Sunday, April 21, 2002

Prize Possessions

Seals get woman's flippers flapping

By Marsie Hall Newbold
Enquirer contributor

        Who: Beverly Stover, 39, of Milford, a clerk-typist at Lincoln Heights Elementary School who is enamoured with seals. (The carnivorous marine mammal kind.)

        What: Her collection of 93 seal related items.

        Where: Lounging on the dining room table of the condo she shares with her husband, Brian, their dog, Buster, and hamster, Caramel.

        “We recently moved house,” she explains. “So, I haven't really put them on display yet.”

        Number one: Mrs. Stover received her first seal in December of 1992.

        “It was a Christmas seal,” she says. “He's sitting on a glacier with a red and white peppermint striped scarf around his neck. But, the one that started it all was a very small pewter seal. It was a gift from Laura Back, the daughter of one of my friends. She was a Girl Scout and their slogan back then was "Sealed With a Kiss' or something like that.”

        “After that,” Mrs. Stover continues, “It just snowballed. But, that was the one that made me fall in love with seals.”

        Seal-appeal: Since then, Mrs. Stover has acquired many more including: candles, carved wooden seals, stuffed animals, a Koosh Ball, a snow globe, blown glass figurines and ceramic knickknacks. She also owns sand-sculpture seals, two pairs of bedroom slippers, a Swarovski crystal seal, a seal sitting on a piece of driftwood and a jeweled pendant depicting a seal balancing a pearl ball on its nose.

        Say “cheese”: Mrs. Stover can't get enough of seals. On her last trip to SeaWorld, she spent half a day at the seal display.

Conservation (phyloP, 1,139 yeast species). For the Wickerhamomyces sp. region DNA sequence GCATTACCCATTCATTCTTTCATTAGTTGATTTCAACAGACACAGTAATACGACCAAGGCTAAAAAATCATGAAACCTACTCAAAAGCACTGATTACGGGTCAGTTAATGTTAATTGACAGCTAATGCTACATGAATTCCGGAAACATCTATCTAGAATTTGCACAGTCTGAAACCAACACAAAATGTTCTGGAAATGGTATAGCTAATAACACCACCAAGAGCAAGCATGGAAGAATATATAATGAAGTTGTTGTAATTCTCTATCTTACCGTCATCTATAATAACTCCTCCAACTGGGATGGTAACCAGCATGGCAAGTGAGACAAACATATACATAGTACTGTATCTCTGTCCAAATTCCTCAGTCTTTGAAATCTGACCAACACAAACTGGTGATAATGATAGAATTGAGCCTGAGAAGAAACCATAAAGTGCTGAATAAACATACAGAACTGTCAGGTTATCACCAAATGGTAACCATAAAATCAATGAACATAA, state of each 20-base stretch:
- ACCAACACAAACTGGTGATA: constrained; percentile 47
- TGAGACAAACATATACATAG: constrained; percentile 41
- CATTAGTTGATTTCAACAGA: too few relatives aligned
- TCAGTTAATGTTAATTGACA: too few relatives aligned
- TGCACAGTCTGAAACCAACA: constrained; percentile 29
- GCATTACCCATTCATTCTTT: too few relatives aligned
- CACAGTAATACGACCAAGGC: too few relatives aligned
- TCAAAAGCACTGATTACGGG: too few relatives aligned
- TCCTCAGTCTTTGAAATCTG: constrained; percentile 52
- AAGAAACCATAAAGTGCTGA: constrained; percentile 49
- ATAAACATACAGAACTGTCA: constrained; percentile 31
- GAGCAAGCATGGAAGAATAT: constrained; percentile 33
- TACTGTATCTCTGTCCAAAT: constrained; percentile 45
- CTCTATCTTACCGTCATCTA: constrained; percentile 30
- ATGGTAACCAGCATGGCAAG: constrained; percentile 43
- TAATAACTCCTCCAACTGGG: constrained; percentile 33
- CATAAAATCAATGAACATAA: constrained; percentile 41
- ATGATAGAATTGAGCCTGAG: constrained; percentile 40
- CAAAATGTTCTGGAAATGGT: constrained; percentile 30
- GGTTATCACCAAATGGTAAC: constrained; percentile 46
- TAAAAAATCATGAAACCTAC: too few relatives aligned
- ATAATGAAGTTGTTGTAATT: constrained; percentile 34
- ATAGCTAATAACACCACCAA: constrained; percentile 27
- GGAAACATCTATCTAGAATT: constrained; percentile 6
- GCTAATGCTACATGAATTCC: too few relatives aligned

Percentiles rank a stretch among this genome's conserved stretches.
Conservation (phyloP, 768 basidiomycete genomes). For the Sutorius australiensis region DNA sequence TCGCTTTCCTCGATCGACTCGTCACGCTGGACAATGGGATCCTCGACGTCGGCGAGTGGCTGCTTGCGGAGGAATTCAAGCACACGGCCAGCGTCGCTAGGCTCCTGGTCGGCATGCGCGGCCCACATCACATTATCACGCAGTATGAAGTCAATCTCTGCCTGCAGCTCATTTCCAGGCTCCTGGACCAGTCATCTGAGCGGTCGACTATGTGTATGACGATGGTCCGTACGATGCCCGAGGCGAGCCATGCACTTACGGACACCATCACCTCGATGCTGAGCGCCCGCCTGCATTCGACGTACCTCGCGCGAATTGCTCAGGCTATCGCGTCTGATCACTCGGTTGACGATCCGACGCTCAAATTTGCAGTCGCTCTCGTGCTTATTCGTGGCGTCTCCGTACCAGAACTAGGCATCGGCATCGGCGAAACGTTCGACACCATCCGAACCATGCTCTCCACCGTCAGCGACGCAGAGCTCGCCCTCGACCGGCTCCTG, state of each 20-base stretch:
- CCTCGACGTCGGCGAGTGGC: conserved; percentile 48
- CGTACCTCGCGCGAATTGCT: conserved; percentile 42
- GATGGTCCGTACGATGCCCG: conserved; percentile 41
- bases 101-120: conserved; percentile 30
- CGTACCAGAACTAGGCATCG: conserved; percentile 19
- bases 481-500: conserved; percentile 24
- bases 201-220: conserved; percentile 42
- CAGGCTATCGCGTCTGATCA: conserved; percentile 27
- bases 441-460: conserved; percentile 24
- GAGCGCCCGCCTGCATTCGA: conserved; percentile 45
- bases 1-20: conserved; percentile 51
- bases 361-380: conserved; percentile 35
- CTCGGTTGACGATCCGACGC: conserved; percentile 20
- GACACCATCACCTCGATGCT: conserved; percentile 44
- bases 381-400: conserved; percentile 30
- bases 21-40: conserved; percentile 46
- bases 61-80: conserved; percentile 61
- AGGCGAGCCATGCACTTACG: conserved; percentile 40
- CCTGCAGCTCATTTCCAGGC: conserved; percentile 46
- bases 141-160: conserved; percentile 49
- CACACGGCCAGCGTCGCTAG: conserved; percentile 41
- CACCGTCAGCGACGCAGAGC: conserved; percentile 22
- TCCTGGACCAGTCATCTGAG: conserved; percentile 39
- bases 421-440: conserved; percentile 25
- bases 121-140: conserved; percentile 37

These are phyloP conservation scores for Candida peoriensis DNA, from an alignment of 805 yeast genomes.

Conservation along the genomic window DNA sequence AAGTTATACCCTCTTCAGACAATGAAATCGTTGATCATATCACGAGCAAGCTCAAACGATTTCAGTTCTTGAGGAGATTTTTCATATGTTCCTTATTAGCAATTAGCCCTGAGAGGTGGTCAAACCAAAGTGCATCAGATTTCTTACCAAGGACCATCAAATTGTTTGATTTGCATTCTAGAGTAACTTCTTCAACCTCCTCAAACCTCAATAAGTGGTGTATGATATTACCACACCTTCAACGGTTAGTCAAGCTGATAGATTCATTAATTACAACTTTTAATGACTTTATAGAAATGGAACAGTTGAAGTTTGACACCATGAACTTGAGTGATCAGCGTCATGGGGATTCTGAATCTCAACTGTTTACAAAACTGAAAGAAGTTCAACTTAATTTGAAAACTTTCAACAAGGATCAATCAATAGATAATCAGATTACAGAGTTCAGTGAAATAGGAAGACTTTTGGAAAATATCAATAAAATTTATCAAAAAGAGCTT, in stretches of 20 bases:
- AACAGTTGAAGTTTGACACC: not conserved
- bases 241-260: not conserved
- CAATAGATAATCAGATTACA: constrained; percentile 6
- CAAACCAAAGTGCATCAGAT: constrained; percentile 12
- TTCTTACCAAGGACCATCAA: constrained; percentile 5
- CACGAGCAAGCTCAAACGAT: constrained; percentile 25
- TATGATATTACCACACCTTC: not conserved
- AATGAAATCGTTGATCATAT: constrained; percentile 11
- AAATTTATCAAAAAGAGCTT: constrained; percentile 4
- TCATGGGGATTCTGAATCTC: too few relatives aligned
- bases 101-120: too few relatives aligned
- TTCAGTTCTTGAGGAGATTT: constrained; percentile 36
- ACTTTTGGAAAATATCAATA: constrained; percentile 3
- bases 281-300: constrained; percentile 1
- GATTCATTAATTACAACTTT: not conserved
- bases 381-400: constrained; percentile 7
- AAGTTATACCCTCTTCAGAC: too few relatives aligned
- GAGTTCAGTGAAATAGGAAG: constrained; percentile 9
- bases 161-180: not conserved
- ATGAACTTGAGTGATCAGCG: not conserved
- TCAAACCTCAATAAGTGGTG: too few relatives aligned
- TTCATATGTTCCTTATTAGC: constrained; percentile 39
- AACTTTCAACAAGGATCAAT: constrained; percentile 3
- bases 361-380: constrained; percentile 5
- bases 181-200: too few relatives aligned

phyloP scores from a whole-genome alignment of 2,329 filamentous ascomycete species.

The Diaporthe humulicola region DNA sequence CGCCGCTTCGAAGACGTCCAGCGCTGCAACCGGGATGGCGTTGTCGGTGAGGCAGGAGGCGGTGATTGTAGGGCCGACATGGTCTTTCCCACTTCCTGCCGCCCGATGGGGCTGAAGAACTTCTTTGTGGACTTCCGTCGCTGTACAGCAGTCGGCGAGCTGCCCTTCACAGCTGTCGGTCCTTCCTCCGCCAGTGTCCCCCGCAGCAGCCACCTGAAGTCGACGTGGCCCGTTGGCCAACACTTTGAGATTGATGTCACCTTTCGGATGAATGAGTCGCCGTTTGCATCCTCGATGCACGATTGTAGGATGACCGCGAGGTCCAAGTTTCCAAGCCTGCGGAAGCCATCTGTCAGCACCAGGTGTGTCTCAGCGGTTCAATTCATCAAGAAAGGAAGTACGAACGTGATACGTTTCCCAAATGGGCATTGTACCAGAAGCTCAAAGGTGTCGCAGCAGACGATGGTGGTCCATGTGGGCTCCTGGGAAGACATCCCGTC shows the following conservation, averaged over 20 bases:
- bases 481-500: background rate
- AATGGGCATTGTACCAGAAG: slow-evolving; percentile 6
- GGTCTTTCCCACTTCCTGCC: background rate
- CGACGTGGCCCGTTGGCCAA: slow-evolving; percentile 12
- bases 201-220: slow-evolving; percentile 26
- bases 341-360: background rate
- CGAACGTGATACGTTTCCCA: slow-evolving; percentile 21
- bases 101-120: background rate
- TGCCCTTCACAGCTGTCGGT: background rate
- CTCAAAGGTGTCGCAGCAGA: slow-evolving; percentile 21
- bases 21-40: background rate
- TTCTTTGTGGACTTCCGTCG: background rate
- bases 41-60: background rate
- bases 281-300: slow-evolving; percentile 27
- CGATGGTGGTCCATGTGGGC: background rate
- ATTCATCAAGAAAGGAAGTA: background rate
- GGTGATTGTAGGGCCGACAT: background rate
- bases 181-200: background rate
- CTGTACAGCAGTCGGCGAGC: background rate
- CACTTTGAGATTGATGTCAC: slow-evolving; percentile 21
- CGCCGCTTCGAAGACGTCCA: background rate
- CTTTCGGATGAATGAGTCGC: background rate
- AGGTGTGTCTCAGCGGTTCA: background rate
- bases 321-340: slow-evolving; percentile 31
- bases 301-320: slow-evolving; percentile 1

“I took two entire rolls of film,” she says. “I couldn't help it. They are beautiful and graceful. They just fascinate me.”

        Love tokens: Through the years, Mrs. Stover has only bought six seals for herself. The others have been gifts from family and friends.

        “People that I am close to know how much I love seals,” she says. “That gives them an extra-special meaning.”

        One of her favorites is a wooden plaque from her younger brother, Rodney Allen.

        “He made it with a wood burning kit,” she explains. “He did the drawing free hand. It is of a glacier with a harp seal sitting on top of it.”

        Near-seal experience: Mrs. Stover's collection includes two manatees and an otter.

        “My mother brought back the manatees from Florida,” she giggles. “She thought they were seals. The otter was from a friend. She also thought it was a seal.”

        “They do look like seals,” she points out. “Regardless, I treat them all the same.”

        Share your prize possessions with Marsie Hall Newbold by mail: c/o The Enquirer, 312 Elm St., Cincinnati, OH 45202: e-mail:


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